IU Health Arnett Hospital nurse Megan Shupe takes sexual assault personally. That’s why she’s working diligently to implement a forensic nursing program focused on specialized care for victims.
She stands at just over four feet tall. But Megan Shupe’s passion for her cause can overpower the most influential audiences in her presence.
Fire fighters, prosecutors, police officers, paramedics, nurses, and doctors – they’ve all witnessed Shupe’s plea. It isn’t a plea for all emergency room patients; it’s a plea for those who come in bruised and battered – the victims of abuse and assault. For months she’s been canvasing Lafayette, Tippecanoe County and beyond, gathering support and resources for her cause. She’s also been doing a whole lot of educating.
“There is not a sexual assault response team in Tippecanoe County – no group that comes together to provide support for victims,” said Shupe, who sat in on two rape trials and a mock trial orchestrated by the prosecutor’s office to help her learn more about the needs of victims and the support in place at the court level. “I start by telling people ‘you may not be the first person to come into contact with a victim but you are likely the one they will remember. Keep an open mind. Don’t give them an eye roll when they tell you their story. A person who has suffered trauma may not behave the way you behave but it doesn’t mean their story is false.’”
Sadly, Shupe knows about those stories intimately.
“For me, my story happened years ago during childhood but I remember thinking at that time ‘if one person would have reached out to help me how much different that situation would have been.’ The resources weren’t available, so I’m committed to making sure every patient who comes to this hospital gets the very best support we have to offer,” said Shupe.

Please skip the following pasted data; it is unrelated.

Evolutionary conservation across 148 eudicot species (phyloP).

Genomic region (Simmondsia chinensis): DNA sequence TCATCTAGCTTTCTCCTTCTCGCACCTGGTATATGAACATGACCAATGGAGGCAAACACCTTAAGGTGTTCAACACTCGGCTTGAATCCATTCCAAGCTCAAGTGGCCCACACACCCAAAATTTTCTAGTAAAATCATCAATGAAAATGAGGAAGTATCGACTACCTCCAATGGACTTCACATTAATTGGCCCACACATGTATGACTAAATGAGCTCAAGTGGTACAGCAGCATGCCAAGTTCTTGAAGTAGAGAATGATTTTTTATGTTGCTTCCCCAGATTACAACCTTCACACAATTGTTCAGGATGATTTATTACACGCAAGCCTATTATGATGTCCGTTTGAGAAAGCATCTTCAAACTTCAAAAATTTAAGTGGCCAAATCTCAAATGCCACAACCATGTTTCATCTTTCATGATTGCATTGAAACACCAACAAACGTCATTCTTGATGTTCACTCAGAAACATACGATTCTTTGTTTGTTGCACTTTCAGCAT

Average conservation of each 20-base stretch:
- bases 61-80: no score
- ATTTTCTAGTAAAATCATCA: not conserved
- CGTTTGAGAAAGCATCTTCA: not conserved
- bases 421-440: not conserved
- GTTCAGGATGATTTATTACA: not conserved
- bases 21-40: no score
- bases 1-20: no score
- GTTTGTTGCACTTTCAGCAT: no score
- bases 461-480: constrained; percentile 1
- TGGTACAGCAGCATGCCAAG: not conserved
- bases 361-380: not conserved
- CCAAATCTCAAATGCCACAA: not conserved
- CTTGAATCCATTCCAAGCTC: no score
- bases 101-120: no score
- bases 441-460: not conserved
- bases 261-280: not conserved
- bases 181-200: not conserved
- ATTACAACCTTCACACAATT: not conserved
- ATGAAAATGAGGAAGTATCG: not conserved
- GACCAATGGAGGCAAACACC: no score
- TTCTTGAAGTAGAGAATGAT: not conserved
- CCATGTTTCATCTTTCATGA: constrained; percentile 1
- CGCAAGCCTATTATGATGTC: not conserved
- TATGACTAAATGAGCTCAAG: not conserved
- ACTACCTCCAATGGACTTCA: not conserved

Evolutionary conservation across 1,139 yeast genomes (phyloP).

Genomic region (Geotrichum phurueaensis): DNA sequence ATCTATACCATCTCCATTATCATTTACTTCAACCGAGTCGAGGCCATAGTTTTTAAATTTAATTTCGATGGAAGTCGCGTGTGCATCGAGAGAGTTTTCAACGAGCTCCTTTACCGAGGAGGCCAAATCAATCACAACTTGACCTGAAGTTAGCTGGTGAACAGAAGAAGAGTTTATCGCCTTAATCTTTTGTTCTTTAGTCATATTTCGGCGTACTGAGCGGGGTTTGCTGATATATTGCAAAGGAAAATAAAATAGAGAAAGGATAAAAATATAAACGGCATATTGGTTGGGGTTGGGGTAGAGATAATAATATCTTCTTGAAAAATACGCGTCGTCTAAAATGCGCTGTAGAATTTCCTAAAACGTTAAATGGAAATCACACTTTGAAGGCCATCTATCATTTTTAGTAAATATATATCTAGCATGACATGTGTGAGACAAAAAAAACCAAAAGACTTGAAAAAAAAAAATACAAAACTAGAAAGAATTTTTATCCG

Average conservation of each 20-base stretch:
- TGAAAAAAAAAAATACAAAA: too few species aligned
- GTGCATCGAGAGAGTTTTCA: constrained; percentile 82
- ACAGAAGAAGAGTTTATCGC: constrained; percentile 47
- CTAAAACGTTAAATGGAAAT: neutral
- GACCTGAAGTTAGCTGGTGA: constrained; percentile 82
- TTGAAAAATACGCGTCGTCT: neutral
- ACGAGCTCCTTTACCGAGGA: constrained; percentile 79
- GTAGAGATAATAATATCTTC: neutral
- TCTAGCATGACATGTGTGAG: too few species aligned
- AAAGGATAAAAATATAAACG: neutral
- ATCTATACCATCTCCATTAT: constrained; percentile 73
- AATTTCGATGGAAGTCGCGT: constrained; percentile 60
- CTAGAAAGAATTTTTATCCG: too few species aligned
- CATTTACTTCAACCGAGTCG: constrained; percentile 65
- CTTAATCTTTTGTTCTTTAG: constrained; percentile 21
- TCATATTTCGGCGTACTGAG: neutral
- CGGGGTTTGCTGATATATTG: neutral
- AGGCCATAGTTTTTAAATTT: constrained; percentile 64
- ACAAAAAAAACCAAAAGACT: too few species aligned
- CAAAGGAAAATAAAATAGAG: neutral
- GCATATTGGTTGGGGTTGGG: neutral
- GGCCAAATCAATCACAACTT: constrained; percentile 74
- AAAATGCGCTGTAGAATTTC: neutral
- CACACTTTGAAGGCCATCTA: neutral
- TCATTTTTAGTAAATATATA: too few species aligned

For 12 years, she watched helplessly as her single mom struggled in a relationship with a man who changed from the nicest person she’d ever met to what Shupe calls “a monster.” The physical and sexual abuse were both reasons to leave and reasons to stay.
“I watched her struggle through ‘how can I leave?’ and ‘how can I afford to stay?’ A lot of people stay in the situation because they don’t know how to get out. They take their kids down that path with them because they are scared and they don’t know any other way,” said Shupe.
The sexual assault picture is big and scary – like a beast. But Shupe is focusing on each piece as if it is her only patient.
To help her with her efforts the Indiana Criminal Justice Institute recently awarded a two-year grant to develop and strengthen care, education and outreach to victims of assault through the Victims of Crime Act, Federal Assistance Fund. Specifically, Shupe is heading up the West Central Region’s Sexual Assault Nurse Examiner (SANE) program. The program will be headquartered at Arnett but will also serve surrounding areas including IU Health White Memorial, and Frankfort hospitals. She has also met with leaders in nearby Clinton County. She estimates there are 400 sexual assaults a year in the Lafayette area including the Purdue University campus.
“Since July, I’ve really hit the ground running, knocking down barriers to get the program in place,” said Shupe. What does that look like for IU Health Arnett Hospital?